Is that a lot?

    • PoliticallyIncorrectMD

      Is that negligible? Also, even if it was $$$ neutral, should it be provided?

      • http://onhealthtech.blogspot.com Margalit Gur-Arie

        Of course not…. even if it were “free” it would be a tragedy…. but let’s just keep the facts straight.

  • PoliticallyIncorrectMD

    I think we (the physicians) should take some responsibility for this state of affairs. We allow this to happen in the name of patient autonomy [to choose useless or even harmful interventions if they choose so]. Some groups withing the profession are more resistant to this absurd than others. I have never heard of organ transplantation or heart surgery performed just because of the patient’s / family’s request.

  • SarahJ89

    This is very well written.

  • SarahJ89

    And it’s impossible to have that conversation with every family member, especially in advance and with today’s mobility. There’s always someone who lives far away, plus there’s HIPPA concerns in having conversations with family members. And when the patient is unconscious it’s those very family members who make these decisions.

    • PoliticallyIncorrectMD

      Those conversations should take place with the patient (not the family members) and be well documented in case someone wants to do something contrary to the patient’s decision. As physicians, we are obligated to make sure patient’s preferences ( not anybody else’s) are followed.

      • kjindal

        what if the patient has advanced dementia, g-tube dependent, and bed bound for the past 5 years? And has no pre-existing advanced directive? this is a common scenario. In NY the FHCDA addresses this, and essentially allows families to make such decisions for these patients.

        • PoliticallyIncorrectMD

          Just because families can make those decisions does not mean they should. I assume this patient wasn’t born with advanced dementia and g-tube. Somebody (perhaps PCP ?) should have seen it coming and should have discussed and documented things before dementia became advanced and g-tube was placed. Don’t you think so?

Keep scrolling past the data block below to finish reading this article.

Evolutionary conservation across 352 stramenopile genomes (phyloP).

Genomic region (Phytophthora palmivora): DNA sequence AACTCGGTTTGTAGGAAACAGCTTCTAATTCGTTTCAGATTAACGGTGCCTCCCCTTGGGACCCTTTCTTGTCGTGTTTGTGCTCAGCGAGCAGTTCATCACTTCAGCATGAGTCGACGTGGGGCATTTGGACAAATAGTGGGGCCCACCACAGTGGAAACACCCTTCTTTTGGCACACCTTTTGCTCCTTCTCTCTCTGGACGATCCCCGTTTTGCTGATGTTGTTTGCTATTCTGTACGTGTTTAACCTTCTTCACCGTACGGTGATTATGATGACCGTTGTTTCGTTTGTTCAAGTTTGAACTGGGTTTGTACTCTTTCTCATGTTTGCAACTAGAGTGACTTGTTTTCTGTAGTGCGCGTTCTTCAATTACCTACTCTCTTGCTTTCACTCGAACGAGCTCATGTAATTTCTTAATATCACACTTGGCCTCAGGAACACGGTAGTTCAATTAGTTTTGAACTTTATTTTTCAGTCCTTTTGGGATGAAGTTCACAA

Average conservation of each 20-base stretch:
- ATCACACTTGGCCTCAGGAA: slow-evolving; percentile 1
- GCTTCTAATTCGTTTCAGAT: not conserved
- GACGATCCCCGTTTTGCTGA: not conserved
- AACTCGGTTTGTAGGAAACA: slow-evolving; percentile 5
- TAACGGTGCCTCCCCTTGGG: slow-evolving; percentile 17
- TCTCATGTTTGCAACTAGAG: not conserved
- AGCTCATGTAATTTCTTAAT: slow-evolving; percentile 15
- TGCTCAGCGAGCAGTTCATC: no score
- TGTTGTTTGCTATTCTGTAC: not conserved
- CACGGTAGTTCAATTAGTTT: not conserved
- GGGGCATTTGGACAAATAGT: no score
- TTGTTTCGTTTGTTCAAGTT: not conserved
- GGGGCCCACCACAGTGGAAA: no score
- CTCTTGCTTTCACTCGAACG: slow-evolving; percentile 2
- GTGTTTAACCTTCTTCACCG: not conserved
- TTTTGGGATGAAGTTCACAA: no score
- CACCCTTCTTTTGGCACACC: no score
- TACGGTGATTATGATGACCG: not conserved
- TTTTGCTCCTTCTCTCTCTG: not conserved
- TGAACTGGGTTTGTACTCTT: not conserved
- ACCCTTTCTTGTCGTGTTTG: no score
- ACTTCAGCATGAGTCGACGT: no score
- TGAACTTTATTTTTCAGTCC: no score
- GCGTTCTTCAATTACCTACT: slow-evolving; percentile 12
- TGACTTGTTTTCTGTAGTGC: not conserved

• Lynda Schwemmer

    Very wise and beautifully written. Thank you.

  • Rachel Phillips

    Thank you for this wonderful and very important article. Having worked in ER and ICU for over 20 years, I am grateful to see that physicians are beginning to want to be involved in dealing with terminal or deathly ill patients. In most of the cases that I’ve worked with, the physicians just delivered the news and left the nurses to assist the families with the emotional turmoil and conflicting feelings. A lot of nurses avoided this as well. Because I saw the desperate needs of the patients and families that weren’t being met, I made a conscious decision to forge through the discomfort and learn how to provide support during the dying experience. I’m not a hospice nurse, but as you know a lot of ICU patients do not recover.

    I’ll never forget a patient in a Southern California ICU who had a long history of alcohol addiction with Stage IV esophageal varices. He was only in his late 40s. He had a Sengstaken–Blakemore tube through his nose to keep pressure on the varices which was tied to a football helmet grill to keep it in place for about 3 or 4 days. The physicians had finally told him that they could not operate on him and that it was his choice to keep the tube in or to decide to take out the Blakemore which would inevitably (and probably quickly) lead to his death. Then the physician turned around and walked out. The patient had a look of complete panic and confusion on his face. He asked me to sit down and talk with him asking me for my opinion on what he should do. Of course, I told him that I could not make that decision for him but suggested that we look at all of his options and how he felt about each option. Again, I explained everything clinical to him in detail so that he could understand and trust what he had been told and feel like he was making the most informed decision he could make.. He asked me if I had ever been with other dying patients and if I could describe a “good” death vs. a “bad” death. His question, the way he put it, actually gave me a very effective way to discuss dying decisions with many other patients in the future. Just like life… you can decide to live a good one or a bad one. In some deaths… one can also make that decision about a “good death” or a “bad one”..

    He asked me to sit with him for awhile while he thought about it and decided that in 2 hours he wanted to call the physician to pull out the tube. I don’t know why he decided 2 hours but I think he was just so miserable and tired from fighting for his life. He wanted me to stay with him the whole time as he was dying. He was able to suck on ice chips as the blood was being pulled out of his stomach with the ngt tube and talked with me about his life, his dreams and his regrets. He eventually told me he felt very tired. He took my hand squeezed it and thanked me for helping him and then went to sleep. I felt such a sense of respect and tremendous humility and importance in being able to be there for another person at such an important, last event of their life. Physicians are really missing out on that experience with patients when they avoid such interactions… that though uncomfortable… are often more priceless gifts that you can give your patients and yourself than when you can easily heal them physically. I think medical students and residents should be trained in more depth regarding treating the dying.